The embarrassing epilepsy in power supply happened when government was busy trumpeting its achievements or milestones in power generation across the country.

“We decided to take this action because of what has been happening in the last three weeks in the power sector. As all of us will remember, in January we experienced recorded highs for power ever in the history of this nation but then a number of issues led to reductions in availability of power and these issues, some of them are things we cannot do anything about like nature and some we absolutely have the capacity to control,” Nnaji said.

The Minister’s fury was palpable when he said the changes became necessary as part of renewed efforts towards achieving adequate and effective power supply in the country.

Sources revealed to our correspondent in Abuja that Federal government’s actions was not unconnected with attempts to get to the root of suspicions of acts of sabotage by certain elements said to be opposed to the liberalisation of the power sector. Security agencies were said to have discovered that the current nationwide reduction in power supply is the handiwork of saboteurs working against reforms in the sector.

The sabotage allegation was further heightened by an explosion which occurred at 4.15am on Friday, March 23, 2012 at the Benin station of the TCN; the explosion and fire outbreak subsequently re-occurred on Sunday, March 26, on the same facility; thus, leading to power outage in most parts of the country.

According to the Minister, “This other issue is what one could characterise as sabotage in the system and we really don’t want to think that there are people who wouldn’t want progress of the country but we have to manage those set of issues. As a result of this, we are making some adjustments in the management of PHCN successor companies and system; I want to tell you that we have no choice than to do this because the country must improve in electricity supply and the key to having it will be you and it is how such a quality of management that you bring to bear that will determine that.”

He said henceforth, the country will not tolerate frequent swings in the power supply systems, adding that there must be some level of predictability in the amount of power available for distribution to Nigerians.

Nnaji noted that, “On the business of ensuring that we have reliable power supply, we cannot afford to have swings in the system; today you get certain amount of power, tomorrow there is another amount, there  is need to be predictability; Nigerians need to know what they are getting and we must insist that we do it this way, it’s not going to be anymore however you decide to manage.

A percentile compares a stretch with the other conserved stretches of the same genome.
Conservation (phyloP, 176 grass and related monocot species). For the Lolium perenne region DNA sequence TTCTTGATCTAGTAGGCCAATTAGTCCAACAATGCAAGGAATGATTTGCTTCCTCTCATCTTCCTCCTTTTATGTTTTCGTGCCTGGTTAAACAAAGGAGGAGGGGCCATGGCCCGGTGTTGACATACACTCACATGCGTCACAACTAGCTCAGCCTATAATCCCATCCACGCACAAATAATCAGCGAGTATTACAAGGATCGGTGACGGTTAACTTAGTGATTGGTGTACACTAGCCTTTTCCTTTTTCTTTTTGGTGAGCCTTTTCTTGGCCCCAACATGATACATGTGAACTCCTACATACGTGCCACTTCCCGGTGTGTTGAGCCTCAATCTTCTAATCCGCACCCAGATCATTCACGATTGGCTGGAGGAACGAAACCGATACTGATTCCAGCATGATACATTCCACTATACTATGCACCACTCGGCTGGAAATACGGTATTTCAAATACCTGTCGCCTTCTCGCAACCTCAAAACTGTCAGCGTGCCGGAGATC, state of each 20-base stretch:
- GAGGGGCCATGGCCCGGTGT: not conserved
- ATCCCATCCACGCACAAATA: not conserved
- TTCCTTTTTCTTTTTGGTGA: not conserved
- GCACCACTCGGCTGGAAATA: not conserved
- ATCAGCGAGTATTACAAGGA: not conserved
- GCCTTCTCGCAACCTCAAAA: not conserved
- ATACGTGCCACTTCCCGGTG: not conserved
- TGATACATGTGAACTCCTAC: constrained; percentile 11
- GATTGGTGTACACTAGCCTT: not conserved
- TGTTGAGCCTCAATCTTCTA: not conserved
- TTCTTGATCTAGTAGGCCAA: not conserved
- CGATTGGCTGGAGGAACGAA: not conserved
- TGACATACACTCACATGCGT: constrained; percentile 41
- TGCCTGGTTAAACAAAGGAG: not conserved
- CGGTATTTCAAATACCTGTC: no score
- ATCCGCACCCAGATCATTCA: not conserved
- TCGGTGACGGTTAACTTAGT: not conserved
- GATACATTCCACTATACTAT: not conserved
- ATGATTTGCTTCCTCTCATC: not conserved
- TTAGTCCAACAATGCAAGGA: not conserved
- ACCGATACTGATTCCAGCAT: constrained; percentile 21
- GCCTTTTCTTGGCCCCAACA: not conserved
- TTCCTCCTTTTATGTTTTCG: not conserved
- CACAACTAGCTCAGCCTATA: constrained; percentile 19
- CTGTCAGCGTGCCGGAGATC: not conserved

“For now, what we want to communicate here is that we are going to vigorously pursue any hindrance to power supply and ensure that we clean out the system. We have to make sure that we deliver more reliable electricity to the country. It is just a few people that internally tried to tinker with the system but we are in a good shape and we are moving forward from there.”

Nnaji, however, also noted that while some of the reasons for the decline in the power situation are within management’s capacity to control, some are cause by nature which is beyond human control.

 

But the mere allegation of
sabotage to government’s efforts to provide electricity to long-suffering Nigerians ordinarily begs the question: who is behind the sabotage, and what do they plan to achieve by such nefarious acts, which would certainly be to the detriment of the entire national economy? More critically, it brings to mind the widespread agitations by electricity workers which greeted the current Minister of Power upon his appointment to the position in June 2010.

The angst against Nnaji prior to his appointment indeed marked a watershed in the history of the country because of its uncommonness in our society. Rarely in this clime does one see a group of workers carrying placards and shutting down operations in protest against a potential employer.

However, when President Goodluck Jonathan announced his choice of Prof Barth Nnaji as the Minister of Power, not a few applauded the appointment and described it as not only courageous but as one of those rare round-peg-in-a-round-hole moments in Nigerian public administration. Across a broad spectrum of Nigerians, it was generally agreed that Prof. Nnaji’s acceptance to serve was indeed a demonstration of the kind of love for country that only true patriots possessed. He promptly reported for duty, rolled his sleeves and got busy with the mandate he was given.

Prof. Nnaji has since taken up his gauntlet with equal determination and zest, and as shown by the widespread reforms of the past couple of years, and specifically the events of the last few weeks have proved, he may indeed be the right man to tackle the hydra-headed monsters of corruption and sabotage to what is arguably the most vital sector in the nations quest to join the community of industrialized nations by the year 2020.